SymptomsNightmares commonly have themes of extreme fear and anxiety. Nightmares in childhood most frequently involve the theme of being chased by animals. In adulthood, nightmares most frequently involve being chased by a person. You may wake up during a nightmare or awaken and remember your dream.
A sleep study may be conducted to learn more about your sleep patterns. A sleep study is helpful for diagnosing sleep disorders, such as sleep apnea, that can contribute to nightmares. A sleep study is used to take measurements of basic body functions, such as heart rate, blood pressure, and blood oxygen levels, while you sleep. A sleep study may be conducted at a sleep clinic or in some cases; it may be conducted at your home.
Parents may help their children with nightmares by establishing a regular predictable nighttime routine that makes the child feel safe and comfortable. Avoid scary movies, television shows, news, or stories, especially right before your child’s bedtime. You should gently reassure your child and listen to his or her concerns. It can be helpful to have a night light in the child’s room and have your child sleep with a favorite stuffed animal or doll. Children with frequent intense nightmares may benefit from talking with a therapist if they have experienced a traumatic event.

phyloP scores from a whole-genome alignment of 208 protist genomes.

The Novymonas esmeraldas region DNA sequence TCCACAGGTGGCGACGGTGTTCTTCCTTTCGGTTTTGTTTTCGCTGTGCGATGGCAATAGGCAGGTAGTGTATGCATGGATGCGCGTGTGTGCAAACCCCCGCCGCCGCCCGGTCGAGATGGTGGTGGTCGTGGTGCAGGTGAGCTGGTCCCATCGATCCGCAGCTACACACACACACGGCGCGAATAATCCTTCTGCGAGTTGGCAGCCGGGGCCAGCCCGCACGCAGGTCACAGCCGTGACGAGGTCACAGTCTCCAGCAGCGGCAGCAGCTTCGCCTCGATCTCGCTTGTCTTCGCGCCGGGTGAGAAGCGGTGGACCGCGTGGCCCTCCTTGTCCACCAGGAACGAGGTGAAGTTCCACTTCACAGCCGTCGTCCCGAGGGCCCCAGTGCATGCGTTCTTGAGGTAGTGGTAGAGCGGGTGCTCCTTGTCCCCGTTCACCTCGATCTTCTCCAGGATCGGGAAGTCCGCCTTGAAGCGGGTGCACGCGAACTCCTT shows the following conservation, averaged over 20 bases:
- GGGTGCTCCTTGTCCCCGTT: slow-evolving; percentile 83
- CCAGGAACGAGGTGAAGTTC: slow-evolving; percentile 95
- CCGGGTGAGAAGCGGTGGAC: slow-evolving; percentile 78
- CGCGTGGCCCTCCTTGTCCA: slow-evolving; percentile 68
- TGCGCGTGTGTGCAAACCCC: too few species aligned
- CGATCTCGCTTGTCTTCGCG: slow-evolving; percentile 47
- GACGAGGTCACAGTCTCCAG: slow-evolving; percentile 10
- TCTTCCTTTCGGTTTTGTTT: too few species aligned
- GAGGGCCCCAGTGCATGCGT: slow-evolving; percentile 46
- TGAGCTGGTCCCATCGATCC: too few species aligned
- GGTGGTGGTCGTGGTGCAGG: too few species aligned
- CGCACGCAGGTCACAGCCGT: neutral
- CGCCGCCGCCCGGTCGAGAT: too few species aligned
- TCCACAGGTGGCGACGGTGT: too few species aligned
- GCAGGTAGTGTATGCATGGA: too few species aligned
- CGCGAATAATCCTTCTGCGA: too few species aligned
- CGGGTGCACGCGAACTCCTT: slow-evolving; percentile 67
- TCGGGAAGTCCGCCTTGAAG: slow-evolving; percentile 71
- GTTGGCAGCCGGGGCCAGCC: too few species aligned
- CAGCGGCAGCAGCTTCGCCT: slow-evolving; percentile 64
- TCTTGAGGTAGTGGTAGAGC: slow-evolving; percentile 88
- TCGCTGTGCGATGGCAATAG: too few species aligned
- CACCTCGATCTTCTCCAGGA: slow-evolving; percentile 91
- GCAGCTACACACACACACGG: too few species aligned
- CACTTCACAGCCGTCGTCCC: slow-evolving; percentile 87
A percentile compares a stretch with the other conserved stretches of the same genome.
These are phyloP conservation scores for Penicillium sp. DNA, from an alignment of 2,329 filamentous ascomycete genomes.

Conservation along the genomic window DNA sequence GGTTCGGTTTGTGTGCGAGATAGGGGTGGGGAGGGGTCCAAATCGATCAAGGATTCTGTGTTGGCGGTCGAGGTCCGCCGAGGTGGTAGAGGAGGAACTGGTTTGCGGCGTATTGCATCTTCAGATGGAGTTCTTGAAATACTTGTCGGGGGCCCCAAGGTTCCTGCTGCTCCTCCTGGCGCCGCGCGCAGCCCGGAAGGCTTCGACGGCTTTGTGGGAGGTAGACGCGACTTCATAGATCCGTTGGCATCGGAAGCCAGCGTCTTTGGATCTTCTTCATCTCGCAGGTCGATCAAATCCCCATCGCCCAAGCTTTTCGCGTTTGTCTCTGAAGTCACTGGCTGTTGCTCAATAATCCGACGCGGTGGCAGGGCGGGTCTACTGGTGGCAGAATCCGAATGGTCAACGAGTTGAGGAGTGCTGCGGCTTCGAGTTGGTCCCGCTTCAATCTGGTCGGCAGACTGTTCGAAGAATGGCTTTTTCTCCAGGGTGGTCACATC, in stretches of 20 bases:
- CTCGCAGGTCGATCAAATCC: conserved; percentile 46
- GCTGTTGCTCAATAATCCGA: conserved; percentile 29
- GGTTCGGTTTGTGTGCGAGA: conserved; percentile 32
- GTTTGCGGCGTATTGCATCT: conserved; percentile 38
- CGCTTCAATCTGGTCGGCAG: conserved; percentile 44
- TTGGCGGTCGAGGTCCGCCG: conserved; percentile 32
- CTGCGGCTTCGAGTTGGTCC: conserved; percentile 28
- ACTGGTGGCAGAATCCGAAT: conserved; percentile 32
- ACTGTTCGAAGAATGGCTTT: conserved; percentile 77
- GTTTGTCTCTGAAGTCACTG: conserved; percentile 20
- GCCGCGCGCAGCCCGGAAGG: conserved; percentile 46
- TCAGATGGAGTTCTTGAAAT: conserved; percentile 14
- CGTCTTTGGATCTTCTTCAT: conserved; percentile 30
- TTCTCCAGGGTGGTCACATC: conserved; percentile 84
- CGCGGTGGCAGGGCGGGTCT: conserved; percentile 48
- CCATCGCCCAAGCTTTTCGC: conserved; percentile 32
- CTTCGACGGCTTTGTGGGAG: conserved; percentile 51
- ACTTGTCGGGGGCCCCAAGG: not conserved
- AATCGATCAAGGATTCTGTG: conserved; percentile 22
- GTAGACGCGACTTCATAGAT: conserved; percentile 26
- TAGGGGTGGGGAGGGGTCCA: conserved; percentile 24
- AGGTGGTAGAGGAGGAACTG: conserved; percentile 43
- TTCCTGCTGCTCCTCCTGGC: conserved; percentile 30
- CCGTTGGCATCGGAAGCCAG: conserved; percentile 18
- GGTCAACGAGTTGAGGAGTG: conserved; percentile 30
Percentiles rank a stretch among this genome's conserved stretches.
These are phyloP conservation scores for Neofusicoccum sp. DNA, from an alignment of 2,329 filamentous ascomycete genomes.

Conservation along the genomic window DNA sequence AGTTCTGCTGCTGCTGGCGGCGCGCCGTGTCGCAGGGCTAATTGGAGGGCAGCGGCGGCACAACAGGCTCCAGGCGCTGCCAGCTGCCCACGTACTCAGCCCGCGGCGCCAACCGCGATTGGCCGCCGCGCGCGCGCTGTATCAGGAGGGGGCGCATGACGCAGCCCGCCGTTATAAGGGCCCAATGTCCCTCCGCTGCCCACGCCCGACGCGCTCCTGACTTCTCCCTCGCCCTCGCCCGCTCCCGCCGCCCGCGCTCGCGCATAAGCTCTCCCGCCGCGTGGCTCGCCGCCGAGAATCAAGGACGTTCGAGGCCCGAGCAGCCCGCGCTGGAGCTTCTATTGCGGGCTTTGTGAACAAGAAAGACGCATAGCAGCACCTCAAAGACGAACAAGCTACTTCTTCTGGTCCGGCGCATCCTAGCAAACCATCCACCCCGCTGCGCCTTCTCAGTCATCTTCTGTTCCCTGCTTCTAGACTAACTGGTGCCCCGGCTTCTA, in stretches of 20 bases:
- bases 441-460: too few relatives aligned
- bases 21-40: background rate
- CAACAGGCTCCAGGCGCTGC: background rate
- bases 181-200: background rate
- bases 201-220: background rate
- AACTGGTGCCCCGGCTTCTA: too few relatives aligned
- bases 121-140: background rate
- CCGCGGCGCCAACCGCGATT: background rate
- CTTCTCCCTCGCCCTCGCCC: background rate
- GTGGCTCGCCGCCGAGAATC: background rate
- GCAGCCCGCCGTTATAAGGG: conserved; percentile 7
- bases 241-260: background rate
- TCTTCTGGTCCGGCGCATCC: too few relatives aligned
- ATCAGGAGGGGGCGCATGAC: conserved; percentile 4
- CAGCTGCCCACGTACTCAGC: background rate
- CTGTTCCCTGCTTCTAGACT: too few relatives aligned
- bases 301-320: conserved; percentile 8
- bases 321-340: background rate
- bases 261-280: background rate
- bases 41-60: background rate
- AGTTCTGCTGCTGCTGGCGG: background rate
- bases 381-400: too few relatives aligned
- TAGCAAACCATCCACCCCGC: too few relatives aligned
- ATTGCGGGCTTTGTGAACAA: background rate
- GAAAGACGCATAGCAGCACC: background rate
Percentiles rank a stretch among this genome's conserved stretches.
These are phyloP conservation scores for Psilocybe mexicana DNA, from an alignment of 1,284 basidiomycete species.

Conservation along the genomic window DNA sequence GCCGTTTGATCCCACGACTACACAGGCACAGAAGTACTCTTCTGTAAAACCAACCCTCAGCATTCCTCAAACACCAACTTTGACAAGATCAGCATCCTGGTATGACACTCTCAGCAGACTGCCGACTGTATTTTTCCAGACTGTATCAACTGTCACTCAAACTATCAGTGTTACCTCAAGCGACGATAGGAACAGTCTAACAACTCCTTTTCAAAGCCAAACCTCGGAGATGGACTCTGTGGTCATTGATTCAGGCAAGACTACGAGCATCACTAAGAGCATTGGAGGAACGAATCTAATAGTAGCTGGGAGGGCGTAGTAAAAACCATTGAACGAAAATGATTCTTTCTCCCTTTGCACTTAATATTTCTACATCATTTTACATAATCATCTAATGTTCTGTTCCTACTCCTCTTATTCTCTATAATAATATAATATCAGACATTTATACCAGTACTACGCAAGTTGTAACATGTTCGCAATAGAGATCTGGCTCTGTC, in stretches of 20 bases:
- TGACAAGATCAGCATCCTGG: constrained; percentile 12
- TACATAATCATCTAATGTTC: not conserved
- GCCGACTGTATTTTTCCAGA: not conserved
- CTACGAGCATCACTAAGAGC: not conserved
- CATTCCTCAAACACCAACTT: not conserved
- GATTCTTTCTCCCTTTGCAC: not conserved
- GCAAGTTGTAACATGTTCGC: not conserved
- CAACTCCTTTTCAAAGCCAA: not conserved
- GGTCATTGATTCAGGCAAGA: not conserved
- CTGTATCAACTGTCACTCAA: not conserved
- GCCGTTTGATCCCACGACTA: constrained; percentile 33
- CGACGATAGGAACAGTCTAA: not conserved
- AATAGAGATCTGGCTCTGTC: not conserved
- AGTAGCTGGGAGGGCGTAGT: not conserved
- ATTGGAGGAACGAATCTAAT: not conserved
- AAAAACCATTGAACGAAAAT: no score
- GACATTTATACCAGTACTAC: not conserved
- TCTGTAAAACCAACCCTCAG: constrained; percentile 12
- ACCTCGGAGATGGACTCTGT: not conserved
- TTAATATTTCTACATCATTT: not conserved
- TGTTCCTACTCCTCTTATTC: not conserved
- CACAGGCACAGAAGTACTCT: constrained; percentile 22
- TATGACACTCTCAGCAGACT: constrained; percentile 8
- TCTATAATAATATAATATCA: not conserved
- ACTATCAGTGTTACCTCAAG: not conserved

Am I at Risk
Risk factors for nightmares:
_____ Increased dreams or nightmares can be side effects of some medications or occur shortly after discontinuing some types of medications.
_____ Alcohol and illegal drug use or withdrawal can increase the risk of nightmares.
_____ People with post-traumatic stress disorder, anxiety, stress, or grief have an increased risk of having nightmares.
_____ People that have experienced the death of a loved one, a crime, military combat, abuse, sexual assault, or a major life event, such as divorce, have an increased risk of nightmares.
_____ Sleep disorders, such as sleep apnea or narcolepsy, can increase the risk of experiencing nightmares.
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This information is intended for educational and informational purposes only. It should not be used in place of an individual consultation or examination or replace the advice of your health care professional and should not be relied upon to determine diagnosis or course of treatment.
The iHealthSpot patient education library was written collaboratively by the iHealthSpot editorial team which includes Senior Medical Authors Dr. Mary Car-Blanchard, OTD/OTR/L and Valerie K. Clark, and the following editorial advisors: Steve Meadows, MD, Ernie F. Soto, DDS, Ronald J. Glatzer, MD, Jonathan Rosenberg, MD, Christopher M. Nolte, MD, David Applebaum, MD, Jonathan M. Tarrash, MD, and Paula Soto, RN/BSN. This content complies with the HONcode standard for trustworthy health information. The library commenced development on September 1, 2005 with the latest update/addition on April 13th, 2016. For information on iHealthSpot’s other services including medical website design, visit www.iHealthSpot.com.